The Bush dynasty also directly profited from slavery. Prescott Bush (1895-1972), father of ex-President George H.W. Bush and grandfather of George W. and Jeb, were partners in Brown Brothers. The fact that Jeb is a millionaire himself today and therefore has a better chance to be elected president than the descendants of slaves purchased with Brown Brothers financing should be obvious. The journalist Ta-Nehisi Coates, who writes for The Atlantic magazine, says that slavery didn’t just suddenly disappear concurrent with the end of the Civil War and the defeat of the South in 1865. The plantations weren’t automatically given over to the liberated slaves. Union troops left the south 12 years after the war’s end, marking the beginning of decades of persistent white terror accompanied by thousands of black lynchings and crude racism.

Overdue Reparations

According to Coates, even progressive reforms such as government pensions and unemployment insurance introduced in the mid-1930s didn’t help many blacks at first, since domestic and farm workers were not eligible and blacks made up the majority of such southern workers at the time. Prosperity in the wake of World War II and the dream of home ownership — with the attendant increasing values and the possibility of passing the property down to the next generation — were dependent on government loan guarantees, which were seldom approved for predominantly black neighborhoods. During the real estate crisis in the recession of 2008-2009, a disproportionate number of blacks and Latinos lost their homes because their mortgages were less adequately insured than white-owned properties.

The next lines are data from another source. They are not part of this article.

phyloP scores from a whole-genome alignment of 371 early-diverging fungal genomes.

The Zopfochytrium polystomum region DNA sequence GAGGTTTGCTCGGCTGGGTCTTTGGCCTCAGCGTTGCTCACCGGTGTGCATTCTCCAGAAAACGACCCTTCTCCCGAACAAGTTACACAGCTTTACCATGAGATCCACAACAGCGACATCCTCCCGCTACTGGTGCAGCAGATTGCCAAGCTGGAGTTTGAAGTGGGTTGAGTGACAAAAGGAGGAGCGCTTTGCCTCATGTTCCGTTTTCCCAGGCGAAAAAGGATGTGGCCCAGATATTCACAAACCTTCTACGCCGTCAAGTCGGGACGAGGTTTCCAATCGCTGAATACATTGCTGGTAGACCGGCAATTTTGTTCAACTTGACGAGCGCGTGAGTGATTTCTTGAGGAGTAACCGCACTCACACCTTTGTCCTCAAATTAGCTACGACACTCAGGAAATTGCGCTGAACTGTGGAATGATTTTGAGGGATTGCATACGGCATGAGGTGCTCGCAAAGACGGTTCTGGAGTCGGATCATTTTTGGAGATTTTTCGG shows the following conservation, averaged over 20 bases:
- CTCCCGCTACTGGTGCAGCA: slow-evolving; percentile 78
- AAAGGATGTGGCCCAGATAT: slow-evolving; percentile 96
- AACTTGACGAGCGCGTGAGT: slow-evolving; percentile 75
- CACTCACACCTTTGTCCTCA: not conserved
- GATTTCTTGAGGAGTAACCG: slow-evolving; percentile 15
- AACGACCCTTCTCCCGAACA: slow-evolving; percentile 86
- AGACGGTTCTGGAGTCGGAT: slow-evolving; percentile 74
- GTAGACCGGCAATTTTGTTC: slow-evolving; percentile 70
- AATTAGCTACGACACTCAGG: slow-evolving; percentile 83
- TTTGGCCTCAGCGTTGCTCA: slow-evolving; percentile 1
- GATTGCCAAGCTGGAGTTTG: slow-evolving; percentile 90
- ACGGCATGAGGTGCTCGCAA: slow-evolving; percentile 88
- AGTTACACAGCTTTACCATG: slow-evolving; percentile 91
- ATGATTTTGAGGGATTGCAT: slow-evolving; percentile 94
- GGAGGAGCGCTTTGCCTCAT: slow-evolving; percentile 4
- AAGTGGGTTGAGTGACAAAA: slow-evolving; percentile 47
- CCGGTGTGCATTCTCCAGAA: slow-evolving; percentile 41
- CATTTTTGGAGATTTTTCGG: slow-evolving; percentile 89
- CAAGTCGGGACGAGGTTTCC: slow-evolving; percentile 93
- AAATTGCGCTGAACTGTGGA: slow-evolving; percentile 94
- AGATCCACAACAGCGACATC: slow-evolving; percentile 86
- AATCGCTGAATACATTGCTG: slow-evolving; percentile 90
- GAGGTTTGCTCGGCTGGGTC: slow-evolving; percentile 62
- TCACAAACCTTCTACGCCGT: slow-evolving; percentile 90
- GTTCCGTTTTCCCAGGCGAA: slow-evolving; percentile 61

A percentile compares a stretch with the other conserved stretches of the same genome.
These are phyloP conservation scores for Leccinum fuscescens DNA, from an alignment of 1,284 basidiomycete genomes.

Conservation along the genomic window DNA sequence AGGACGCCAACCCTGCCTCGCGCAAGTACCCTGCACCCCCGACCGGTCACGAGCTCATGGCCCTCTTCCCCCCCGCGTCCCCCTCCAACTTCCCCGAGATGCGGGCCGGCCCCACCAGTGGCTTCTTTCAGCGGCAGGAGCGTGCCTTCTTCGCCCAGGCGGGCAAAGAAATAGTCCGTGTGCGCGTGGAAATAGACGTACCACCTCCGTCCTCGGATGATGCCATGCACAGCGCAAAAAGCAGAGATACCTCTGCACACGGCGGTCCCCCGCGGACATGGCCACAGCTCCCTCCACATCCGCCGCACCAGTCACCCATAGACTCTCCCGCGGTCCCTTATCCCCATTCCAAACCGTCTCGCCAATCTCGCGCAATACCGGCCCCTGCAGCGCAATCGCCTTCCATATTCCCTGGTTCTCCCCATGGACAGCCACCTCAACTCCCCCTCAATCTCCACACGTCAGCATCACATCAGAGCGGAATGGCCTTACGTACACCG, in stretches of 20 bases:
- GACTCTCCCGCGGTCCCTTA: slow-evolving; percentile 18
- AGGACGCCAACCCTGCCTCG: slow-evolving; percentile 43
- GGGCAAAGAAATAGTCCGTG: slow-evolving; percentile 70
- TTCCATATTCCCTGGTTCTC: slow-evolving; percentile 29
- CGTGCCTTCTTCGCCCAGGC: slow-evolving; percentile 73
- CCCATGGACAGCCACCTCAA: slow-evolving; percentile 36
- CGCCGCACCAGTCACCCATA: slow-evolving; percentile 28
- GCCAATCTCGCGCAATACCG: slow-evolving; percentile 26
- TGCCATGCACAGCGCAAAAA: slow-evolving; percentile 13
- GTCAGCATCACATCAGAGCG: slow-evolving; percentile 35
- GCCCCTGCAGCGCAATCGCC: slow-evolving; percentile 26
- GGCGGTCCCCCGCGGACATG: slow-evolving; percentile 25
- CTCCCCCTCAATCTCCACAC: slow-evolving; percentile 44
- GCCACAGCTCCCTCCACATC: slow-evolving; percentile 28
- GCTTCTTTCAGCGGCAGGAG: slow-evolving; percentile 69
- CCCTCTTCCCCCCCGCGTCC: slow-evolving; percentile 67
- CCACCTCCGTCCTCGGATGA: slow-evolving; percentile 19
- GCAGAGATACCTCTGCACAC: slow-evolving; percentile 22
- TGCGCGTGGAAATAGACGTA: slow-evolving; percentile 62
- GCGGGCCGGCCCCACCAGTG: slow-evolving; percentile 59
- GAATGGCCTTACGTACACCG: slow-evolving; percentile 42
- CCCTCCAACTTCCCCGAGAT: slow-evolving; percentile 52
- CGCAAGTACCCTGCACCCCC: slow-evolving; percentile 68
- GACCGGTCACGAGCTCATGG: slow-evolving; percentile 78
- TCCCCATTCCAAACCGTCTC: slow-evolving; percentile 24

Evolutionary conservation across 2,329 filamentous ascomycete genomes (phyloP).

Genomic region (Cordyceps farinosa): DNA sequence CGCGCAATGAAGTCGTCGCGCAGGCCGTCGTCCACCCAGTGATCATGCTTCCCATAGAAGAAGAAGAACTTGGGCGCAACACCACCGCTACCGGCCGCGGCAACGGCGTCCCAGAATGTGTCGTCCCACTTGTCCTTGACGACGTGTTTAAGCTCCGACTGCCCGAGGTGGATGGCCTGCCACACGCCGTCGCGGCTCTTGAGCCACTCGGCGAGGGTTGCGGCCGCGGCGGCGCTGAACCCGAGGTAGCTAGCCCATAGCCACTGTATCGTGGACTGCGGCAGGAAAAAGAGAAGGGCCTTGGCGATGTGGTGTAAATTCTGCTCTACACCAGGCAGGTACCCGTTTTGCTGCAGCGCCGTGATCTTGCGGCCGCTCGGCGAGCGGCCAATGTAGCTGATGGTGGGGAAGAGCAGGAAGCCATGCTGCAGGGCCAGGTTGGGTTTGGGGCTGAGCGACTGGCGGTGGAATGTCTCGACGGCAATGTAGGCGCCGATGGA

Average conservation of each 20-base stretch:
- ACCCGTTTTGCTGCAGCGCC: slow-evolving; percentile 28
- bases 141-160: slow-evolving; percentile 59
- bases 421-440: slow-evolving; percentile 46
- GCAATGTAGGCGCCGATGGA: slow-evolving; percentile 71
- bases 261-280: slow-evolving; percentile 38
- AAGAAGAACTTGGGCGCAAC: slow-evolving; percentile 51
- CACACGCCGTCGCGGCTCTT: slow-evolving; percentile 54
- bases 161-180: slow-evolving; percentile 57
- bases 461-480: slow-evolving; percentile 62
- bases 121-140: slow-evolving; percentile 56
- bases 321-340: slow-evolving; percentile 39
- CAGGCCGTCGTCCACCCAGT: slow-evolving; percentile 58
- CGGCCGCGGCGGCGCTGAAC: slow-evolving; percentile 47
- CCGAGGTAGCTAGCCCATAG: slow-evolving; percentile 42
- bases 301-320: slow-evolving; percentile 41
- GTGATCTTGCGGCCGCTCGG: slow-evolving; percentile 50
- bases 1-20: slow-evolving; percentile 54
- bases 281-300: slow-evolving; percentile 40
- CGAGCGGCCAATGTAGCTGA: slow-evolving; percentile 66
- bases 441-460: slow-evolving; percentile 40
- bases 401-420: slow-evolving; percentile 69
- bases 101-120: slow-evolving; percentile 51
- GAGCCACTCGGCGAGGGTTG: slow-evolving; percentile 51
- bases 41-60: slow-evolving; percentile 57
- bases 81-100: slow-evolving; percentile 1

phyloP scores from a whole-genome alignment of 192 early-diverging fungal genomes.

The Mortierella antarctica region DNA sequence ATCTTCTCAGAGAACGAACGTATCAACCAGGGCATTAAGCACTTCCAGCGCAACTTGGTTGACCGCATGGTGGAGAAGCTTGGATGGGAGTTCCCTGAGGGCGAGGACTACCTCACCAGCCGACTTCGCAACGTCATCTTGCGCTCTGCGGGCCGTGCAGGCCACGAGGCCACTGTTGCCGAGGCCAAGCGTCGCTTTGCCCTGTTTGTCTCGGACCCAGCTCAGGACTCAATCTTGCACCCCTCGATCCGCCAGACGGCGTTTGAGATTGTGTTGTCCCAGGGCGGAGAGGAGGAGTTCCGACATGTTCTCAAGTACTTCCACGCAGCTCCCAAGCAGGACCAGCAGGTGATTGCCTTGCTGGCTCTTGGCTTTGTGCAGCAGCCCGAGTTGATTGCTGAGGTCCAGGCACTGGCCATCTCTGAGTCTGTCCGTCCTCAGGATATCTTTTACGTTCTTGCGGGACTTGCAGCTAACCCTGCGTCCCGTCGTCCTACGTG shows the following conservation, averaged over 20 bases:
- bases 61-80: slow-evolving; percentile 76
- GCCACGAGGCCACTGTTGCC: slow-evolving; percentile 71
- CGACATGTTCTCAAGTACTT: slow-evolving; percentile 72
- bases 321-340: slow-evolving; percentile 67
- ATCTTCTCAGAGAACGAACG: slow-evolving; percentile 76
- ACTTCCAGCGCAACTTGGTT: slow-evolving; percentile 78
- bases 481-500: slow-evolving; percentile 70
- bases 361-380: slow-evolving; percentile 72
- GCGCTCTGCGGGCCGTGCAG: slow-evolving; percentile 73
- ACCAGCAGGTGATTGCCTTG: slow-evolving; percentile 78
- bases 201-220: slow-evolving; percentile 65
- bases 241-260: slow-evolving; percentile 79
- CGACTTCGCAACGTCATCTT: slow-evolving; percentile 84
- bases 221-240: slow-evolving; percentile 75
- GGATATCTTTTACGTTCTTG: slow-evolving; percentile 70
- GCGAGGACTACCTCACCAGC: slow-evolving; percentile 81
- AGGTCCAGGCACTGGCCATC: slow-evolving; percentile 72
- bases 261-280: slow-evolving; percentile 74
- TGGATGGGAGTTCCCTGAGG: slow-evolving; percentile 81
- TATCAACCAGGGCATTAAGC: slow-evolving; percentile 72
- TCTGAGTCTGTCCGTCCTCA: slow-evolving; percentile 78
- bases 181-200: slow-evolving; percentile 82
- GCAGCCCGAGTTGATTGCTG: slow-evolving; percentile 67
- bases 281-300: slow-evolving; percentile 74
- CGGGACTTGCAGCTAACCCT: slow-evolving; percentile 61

Nobel Prize-winning economist Paul Krugman recently wrote extensively on the subject of “Slavery’s Long Shadow.” Republicans warned white citizens that governmental programs were too effective in assisting minorities. When states were given the option to reject strengthening Medicaid for the poorest citizens, 22 out of 50 opted against increasing aid. Krugman found that in the former slave states, minimum wages were lower and the hatred of labor unions greater. Mercedes Benz, BMW, Airbus and other European corporations readily discovered these low-wage zones and used them to their advantage.

Contemplating the legacy of slavery begs the question of reparations. Isn’t it high time to consider that? The United States has never apologized — has never even acknowledged that it owes the victims anything. Skeptics like to point out the difficulties inherent in such a plan: What would a government reparations program look like? Wouldn’t it actually drive blacks and whites further apart?

Since 1989, his first year in the House of Representatives, John Conyers has introduced legislation at the start of each legislative session proposing reparations. It is indisputable that more than 4 million Africans and their descendants were enslaved from 1619 to 1865. Conyers says that is one reason the United States became one of the wealthiest nations in the free world.

Understandably, the proposal has never found great support. When the word slavery is mentioned, the subject is immediately changed to the legendary land of the free that has been unparalleled in world history. George Washington, America’s first president, as well as many other founding fathers, were slave owners and were apparently content to live with the contradiction between their own liberty and the lack of it among their slaves.